Sugar and sugary foods should be avoided because sugar steals the B vitamins from the body, without which the intestines cannot function normally. Foods which result in constipation are products made of white flour, pulses, cakes, pastries, biscuits, cheese, flesh foods, preserves, white sugar and hard boiled eggs.

Drinking water is beneficial not only for cons-stipation but also for cleansing of the system, diluting the blood and washing out poisons. Water should, however, not be taken with meals, as it dilutes the gastric juices essential for proper digestion. Water should be taken either half an hour before or an hour after meals.

Generally, all fruits, except banana and jackfruit, are beneficial in the treatment of constipation. Certain fruits are, however, more effective. Bael fruit is regarded as best of all laxatives. It cleans and tones up the intestines. Its regular use for two or three months throws out even the old accumulated faecal matter. It should be preferably used in its original form and before dinner. About 30 grams of the fruit will suffice for a child. Pears are regarded the next best fruit beneficial in the treatment of constipation. In ordinary cases, a medium-sized pear taken after dinner or with breakfast will have the desired effect.

Grapes have also proved highly beneficial in overcoming constipation. The combination of the properties of the cellulose, sugar and organic acid in grapes make them a laxative food. Their field of action is not limited to clearing the bowel only. They also tone up the stomach and intestines and relieve the most chronic constipation. The child should take atleast 150 grams of grapes daily to achieve the desired results. When fresh grapes are not available, raising soaked in water can be used. Drinking hot water with sour lime juice and a little salt is also an effective remedy for constipation.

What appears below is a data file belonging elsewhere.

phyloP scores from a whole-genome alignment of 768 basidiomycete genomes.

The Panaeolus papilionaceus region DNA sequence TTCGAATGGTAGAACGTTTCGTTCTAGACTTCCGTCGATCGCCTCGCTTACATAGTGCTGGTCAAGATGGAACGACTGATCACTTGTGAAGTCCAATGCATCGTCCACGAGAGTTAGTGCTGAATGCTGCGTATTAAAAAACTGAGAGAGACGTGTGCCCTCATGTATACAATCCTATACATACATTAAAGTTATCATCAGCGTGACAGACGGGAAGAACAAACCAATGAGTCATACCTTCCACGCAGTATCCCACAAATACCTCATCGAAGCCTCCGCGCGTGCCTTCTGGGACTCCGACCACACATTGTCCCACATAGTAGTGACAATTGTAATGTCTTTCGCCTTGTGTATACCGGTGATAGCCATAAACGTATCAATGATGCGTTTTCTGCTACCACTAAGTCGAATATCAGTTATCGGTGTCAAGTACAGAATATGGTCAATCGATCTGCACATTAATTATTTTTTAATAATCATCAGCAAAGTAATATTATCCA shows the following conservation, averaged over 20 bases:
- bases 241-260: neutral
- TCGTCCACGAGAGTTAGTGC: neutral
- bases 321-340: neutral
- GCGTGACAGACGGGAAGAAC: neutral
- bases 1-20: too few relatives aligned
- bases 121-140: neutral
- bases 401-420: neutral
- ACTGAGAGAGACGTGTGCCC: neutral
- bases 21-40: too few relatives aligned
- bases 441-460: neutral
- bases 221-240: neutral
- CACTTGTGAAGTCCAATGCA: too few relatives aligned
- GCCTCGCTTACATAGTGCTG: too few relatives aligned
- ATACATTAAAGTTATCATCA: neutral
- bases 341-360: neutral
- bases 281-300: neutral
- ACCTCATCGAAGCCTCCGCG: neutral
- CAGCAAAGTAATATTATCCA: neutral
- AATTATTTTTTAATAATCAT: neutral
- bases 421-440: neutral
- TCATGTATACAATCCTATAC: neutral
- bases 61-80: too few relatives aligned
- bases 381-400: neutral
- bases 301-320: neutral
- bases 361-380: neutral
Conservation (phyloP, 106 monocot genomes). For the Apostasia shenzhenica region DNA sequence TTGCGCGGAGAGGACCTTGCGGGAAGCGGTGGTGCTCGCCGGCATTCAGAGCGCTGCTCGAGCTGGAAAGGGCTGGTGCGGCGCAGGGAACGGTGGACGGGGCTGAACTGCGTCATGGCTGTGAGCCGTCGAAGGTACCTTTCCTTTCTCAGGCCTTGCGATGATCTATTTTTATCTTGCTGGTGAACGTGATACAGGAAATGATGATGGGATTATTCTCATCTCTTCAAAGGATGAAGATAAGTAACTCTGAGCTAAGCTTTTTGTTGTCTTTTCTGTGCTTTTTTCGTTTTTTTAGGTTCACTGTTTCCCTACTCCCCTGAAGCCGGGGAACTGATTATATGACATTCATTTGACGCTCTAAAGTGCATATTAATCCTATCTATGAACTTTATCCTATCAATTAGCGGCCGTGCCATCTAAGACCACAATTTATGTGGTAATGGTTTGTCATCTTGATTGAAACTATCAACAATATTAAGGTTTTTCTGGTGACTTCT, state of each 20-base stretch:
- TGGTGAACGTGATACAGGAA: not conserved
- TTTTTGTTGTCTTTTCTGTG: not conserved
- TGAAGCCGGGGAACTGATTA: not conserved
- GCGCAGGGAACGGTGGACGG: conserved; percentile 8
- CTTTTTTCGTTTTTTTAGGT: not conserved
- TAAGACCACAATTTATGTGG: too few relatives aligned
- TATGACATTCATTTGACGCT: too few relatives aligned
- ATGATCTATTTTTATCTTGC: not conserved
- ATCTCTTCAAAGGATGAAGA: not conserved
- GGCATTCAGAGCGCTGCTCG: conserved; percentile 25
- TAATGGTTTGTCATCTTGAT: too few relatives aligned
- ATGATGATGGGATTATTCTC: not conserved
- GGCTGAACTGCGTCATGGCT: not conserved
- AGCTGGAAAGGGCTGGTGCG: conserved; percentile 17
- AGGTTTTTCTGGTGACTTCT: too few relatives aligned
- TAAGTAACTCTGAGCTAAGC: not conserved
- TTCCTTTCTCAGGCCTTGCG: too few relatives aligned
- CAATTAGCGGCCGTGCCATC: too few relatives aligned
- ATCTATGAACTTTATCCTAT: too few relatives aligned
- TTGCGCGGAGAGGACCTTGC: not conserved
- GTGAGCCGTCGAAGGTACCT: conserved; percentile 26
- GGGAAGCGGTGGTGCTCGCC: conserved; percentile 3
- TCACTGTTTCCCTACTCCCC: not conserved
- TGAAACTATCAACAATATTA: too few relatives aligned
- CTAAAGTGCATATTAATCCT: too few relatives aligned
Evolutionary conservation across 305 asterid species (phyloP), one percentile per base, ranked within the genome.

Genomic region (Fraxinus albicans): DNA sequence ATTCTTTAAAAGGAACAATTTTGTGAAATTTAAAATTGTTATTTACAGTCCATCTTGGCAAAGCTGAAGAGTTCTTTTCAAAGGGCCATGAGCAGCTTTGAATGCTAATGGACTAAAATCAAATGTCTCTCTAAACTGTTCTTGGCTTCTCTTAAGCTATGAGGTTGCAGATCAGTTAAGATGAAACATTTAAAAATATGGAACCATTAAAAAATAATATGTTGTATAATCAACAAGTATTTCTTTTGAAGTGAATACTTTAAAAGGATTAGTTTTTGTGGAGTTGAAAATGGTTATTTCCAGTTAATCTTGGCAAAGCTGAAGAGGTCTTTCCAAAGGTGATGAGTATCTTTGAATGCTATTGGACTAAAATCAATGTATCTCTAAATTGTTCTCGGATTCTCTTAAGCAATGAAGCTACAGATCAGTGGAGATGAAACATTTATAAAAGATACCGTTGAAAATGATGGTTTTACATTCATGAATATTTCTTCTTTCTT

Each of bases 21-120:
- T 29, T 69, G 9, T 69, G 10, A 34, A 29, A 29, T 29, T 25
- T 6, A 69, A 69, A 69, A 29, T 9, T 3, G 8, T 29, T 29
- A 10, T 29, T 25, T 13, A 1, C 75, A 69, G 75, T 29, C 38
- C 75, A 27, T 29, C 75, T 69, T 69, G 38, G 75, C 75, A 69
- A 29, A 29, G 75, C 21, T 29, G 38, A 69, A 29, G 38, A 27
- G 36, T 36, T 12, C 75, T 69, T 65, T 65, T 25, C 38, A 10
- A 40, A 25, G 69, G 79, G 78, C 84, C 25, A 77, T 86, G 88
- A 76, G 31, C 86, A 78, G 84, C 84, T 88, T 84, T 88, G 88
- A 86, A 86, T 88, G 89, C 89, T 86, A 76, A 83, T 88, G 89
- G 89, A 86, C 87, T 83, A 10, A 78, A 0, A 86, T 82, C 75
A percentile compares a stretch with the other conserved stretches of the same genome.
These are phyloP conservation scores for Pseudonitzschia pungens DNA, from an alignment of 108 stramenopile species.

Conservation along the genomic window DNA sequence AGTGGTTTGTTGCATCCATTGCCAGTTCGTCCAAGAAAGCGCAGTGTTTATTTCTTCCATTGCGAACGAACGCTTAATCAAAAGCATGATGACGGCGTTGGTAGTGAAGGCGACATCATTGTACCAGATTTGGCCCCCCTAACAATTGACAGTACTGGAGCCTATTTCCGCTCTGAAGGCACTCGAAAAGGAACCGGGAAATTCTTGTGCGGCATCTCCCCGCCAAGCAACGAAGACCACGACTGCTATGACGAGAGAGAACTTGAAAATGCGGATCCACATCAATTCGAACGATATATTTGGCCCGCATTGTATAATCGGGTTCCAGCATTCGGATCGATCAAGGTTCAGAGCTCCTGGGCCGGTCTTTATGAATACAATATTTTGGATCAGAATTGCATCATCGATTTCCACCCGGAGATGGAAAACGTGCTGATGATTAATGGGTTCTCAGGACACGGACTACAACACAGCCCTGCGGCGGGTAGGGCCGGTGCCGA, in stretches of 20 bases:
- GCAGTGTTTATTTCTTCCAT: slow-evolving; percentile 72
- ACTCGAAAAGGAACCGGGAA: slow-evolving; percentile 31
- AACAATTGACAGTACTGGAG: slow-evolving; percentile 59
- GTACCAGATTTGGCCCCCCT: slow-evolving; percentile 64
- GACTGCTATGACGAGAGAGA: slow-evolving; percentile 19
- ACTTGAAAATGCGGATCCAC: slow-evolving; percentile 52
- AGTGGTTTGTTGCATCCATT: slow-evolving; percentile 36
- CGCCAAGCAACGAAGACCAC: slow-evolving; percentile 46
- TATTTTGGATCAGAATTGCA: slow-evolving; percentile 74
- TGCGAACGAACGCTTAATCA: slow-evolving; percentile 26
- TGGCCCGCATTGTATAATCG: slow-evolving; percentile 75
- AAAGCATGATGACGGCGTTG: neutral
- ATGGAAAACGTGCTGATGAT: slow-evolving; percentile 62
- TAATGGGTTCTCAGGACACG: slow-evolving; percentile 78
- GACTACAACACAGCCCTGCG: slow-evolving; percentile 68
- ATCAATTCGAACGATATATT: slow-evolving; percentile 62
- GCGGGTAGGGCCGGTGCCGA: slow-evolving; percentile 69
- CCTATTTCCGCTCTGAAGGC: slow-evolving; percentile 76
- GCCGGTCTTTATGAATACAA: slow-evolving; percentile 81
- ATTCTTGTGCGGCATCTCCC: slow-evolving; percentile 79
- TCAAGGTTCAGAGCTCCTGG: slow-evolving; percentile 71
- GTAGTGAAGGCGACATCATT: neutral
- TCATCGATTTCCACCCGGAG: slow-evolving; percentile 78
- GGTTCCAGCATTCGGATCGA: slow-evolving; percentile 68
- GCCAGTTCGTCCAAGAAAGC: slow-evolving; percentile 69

The child-patient may be given abdominal massage which is beneficial in the treatment of constipation. It stimulates the persitalsis of the small intestines, tones up the muscles of the abdomen walls and mechanically eliminates the contents of both large and small intestines. The procedure for this massage has been explained in the appendix.

For constipation accompanied by abdominal pain and tenderness, the hot fomentation is a remedy for great value and can be used with beneficial results. A cloth wrung out of hot water should be applied to the abdomen. It should be renewed every five or six minutes. Three successive application may be made at a time, while applying hot fomentation to the abdomen, the feet should be kept warm by applying hot water bottles.

Cold hip bath is highly beneficial in the treatment of constipation and older children should be encouraged to take this bath in accordance with the procedure outlined in the appendix. They should also be encouraged to under-take outdoor games, walking, swimming and other exercises, all of which play an important role in strengthening and activating the muscles, thereby preventing constipation.